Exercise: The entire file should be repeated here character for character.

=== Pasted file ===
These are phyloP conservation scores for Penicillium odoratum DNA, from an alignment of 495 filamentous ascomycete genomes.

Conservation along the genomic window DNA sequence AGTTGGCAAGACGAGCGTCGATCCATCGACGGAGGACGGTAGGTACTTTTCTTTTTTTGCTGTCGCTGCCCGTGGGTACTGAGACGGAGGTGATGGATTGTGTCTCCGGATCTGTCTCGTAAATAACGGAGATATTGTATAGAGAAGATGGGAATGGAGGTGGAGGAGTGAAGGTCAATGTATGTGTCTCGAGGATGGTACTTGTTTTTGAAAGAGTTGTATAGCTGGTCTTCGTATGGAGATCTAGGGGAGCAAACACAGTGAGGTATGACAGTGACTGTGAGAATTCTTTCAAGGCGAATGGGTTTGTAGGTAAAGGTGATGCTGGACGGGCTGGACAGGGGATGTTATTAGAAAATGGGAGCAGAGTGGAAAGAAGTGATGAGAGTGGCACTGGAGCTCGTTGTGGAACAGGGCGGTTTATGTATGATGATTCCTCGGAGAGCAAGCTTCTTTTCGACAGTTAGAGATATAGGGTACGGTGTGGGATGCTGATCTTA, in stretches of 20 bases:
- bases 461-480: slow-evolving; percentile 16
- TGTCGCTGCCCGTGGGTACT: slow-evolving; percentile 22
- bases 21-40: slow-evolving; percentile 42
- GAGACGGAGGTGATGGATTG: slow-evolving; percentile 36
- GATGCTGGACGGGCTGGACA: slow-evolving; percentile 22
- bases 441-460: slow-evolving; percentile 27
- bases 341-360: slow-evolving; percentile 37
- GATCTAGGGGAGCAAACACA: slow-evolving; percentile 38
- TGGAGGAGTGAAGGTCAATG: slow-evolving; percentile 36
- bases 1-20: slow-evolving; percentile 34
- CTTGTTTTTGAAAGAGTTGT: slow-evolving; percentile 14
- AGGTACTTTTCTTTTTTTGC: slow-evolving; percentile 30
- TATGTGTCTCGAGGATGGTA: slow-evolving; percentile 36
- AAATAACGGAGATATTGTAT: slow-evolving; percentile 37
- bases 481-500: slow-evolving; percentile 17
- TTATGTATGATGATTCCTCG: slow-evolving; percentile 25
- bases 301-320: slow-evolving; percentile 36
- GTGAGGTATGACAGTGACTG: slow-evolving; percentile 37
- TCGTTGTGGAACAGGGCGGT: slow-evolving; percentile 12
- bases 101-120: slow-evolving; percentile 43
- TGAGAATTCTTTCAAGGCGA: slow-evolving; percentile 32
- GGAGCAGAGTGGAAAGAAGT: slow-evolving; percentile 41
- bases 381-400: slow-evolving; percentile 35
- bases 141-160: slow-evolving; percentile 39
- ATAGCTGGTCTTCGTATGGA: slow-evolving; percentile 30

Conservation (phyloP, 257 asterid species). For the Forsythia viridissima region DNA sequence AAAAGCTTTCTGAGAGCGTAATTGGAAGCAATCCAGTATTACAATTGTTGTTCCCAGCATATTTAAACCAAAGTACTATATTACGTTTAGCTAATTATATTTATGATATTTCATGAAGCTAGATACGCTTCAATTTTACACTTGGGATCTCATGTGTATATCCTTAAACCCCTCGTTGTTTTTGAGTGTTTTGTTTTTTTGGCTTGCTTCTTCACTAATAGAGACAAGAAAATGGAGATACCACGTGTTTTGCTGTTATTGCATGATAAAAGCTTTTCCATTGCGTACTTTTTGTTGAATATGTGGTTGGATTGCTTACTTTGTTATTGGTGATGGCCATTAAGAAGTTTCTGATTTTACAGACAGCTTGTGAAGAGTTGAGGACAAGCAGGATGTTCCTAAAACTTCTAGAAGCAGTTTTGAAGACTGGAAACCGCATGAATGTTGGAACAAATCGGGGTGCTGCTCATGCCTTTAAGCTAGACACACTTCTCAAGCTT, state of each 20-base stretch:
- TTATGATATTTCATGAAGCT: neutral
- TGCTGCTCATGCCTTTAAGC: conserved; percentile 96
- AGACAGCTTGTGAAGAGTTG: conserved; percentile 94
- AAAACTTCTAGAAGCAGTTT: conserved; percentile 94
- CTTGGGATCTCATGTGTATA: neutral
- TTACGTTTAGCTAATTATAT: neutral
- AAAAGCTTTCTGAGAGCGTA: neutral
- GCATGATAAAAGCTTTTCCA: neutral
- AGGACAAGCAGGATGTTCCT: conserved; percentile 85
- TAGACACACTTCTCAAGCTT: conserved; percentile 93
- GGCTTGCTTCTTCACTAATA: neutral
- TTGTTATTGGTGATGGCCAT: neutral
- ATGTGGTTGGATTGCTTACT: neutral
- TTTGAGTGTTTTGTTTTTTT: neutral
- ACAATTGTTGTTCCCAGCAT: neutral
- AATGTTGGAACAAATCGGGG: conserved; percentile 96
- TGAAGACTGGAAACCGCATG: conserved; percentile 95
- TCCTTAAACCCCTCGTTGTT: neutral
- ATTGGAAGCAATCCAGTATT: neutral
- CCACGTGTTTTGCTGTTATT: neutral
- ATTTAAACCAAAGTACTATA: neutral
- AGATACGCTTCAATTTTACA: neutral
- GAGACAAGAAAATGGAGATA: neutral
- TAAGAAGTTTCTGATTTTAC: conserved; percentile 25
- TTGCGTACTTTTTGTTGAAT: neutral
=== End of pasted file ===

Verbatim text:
These are phyloP conservation scores for Penicillium odoratum DNA, from an alignment of 495 filamentous ascomycete genomes.

Conservation along the genomic window DNA sequence AGTTGGCAAGACGAGCGTCGATCCATCGACGGAGGACGGTAGGTACTTTTCTTTTTTTGCTGTCGCTGCCCGTGGGTACTGAGACGGAGGTGATGGATTGTGTCTCCGGATCTGTCTCGTAAATAACGGAGATATTGTATAGAGAAGATGGGAATGGAGGTGGAGGAGTGAAGGTCAATGTATGTGTCTCGAGGATGGTACTTGTTTTTGAAAGAGTTGTATAGCTGGTCTTCGTATGGAGATCTAGGGGAGCAAACACAGTGAGGTATGACAGTGACTGTGAGAATTCTTTCAAGGCGAATGGGTTTGTAGGTAAAGGTGATGCTGGACGGGCTGGACAGGGGATGTTATTAGAAAATGGGAGCAGAGTGGAAAGAAGTGATGAGAGTGGCACTGGAGCTCGTTGTGGAACAGGGCGGTTTATGTATGATGATTCCTCGGAGAGCAAGCTTCTTTTCGACAGTTAGAGATATAGGGTACGGTGTGGGATGCTGATCTTA, in stretches of 20 bases:
- bases 461-480: slow-evolving; percentile 16
- TGTCGCTGCCCGTGGGTACT: slow-evolving; percentile 22
- bases 21-40: slow-evolving; percentile 42
- GAGACGGAGGTGATGGATTG: slow-evolving; percentile 36
- GATGCTGGACGGGCTGGACA: slow-evolving; percentile 22
- bases 441-460: slow-evolving; percentile 27
- bases 341-360: slow-evolving; percentile 37
- GATCTAGGGGAGCAAACACA: slow-evolving; percentile 38
- TGGAGGAGTGAAGGTCAATG: slow-evolving; percentile 36
- bases 1-20: slow-evolving; percentile 34
- CTTGTTTTTGAAAGAGTTGT: slow-evolving; percentile 14
- AGGTACTTTTCTTTTTTTGC: slow-evolving; percentile 30
- TATGTGTCTCGAGGATGGTA: slow-evolving; percentile 36
- AAATAACGGAGATATTGTAT: slow-evolving; percentile 37
- bases 481-500: slow-evolving; percentile 17
- TTATGTATGATGATTCCTCG: slow-evolving; percentile 25
- bases 301-320: slow-evolving; percentile 36
- GTGAGGTATGACAGTGACTG: slow-evolving; percentile 37
- TCGTTGTGGAACAGGGCGGT: slow-evolving; percentile 12
- bases 101-120: slow-evolving; percentile 43
- TGAGAATTCTTTCAAGGCGA: slow-evolving; percentile 32
- GGAGCAGAGTGGAAAGAAGT: slow-evolving; percentile 41
- bases 381-400: slow-evolving; percentile 35
- bases 141-160: slow-evolving; percentile 39
- ATAGCTGGTCTTCGTATGGA: slow-evolving; percentile 30

Conservation (phyloP, 257 asterid species). For the Forsythia viridissima region DNA sequence AAAAGCTTTCTGAGAGCGTAATTGGAAGCAATCCAGTATTACAATTGTTGTTCCCAGCATATTTAAACCAAAGTACTATATTACGTTTAGCTAATTATATTTATGATATTTCATGAAGCTAGATACGCTTCAATTTTACACTTGGGATCTCATGTGTATATCCTTAAACCCCTCGTTGTTTTTGAGTGTTTTGTTTTTTTGGCTTGCTTCTTCACTAATAGAGACAAGAAAATGGAGATACCACGTGTTTTGCTGTTATTGCATGATAAAAGCTTTTCCATTGCGTACTTTTTGTTGAATATGTGGTTGGATTGCTTACTTTGTTATTGGTGATGGCCATTAAGAAGTTTCTGATTTTACAGACAGCTTGTGAAGAGTTGAGGACAAGCAGGATGTTCCTAAAACTTCTAGAAGCAGTTTTGAAGACTGGAAACCGCATGAATGTTGGAACAAATCGGGGTGCTGCTCATGCCTTTAAGCTAGACACACTTCTCAAGCTT, state of each 20-base stretch:
- TTATGATATTTCATGAAGCT: neutral
- TGCTGCTCATGCCTTTAAGC: conserved; percentile 96
- AGACAGCTTGTGAAGAGTTG: conserved; percentile 94
- AAAACTTCTAGAAGCAGTTT: conserved; percentile 94
- CTTGGGATCTCATGTGTATA: neutral
- TTACGTTTAGCTAATTATAT: neutral
- AAAAGCTTTCTGAGAGCGTA: neutral
- GCATGATAAAAGCTTTTCCA: neutral
- AGGACAAGCAGGATGTTCCT: conserved; percentile 85
- TAGACACACTTCTCAAGCTT: conserved; percentile 93
- GGCTTGCTTCTTCACTAATA: neutral
- TTGTTATTGGTGATGGCCAT: neutral
- ATGTGGTTGGATTGCTTACT: neutral
- TTTGAGTGTTTTGTTTTTTT: neutral
- ACAATTGTTGTTCCCAGCAT: neutral
- AATGTTGGAACAAATCGGGG: conserved; percentile 96
- TGAAGACTGGAAACCGCATG: conserved; percentile 95
- TCCTTAAACCCCTCGTTGTT: neutral
- ATTGGAAGCAATCCAGTATT: neutral
- CCACGTGTTTTGCTGTTATT: neutral
- ATTTAAACCAAAGTACTATA: neutral
- AGATACGCTTCAATTTTACA: neutral
- GAGACAAGAAAATGGAGATA: neutral
- TAAGAAGTTTCTGATTTTAC: conserved; percentile 25
- TTGCGTACTTTTTGTTGAAT: neutral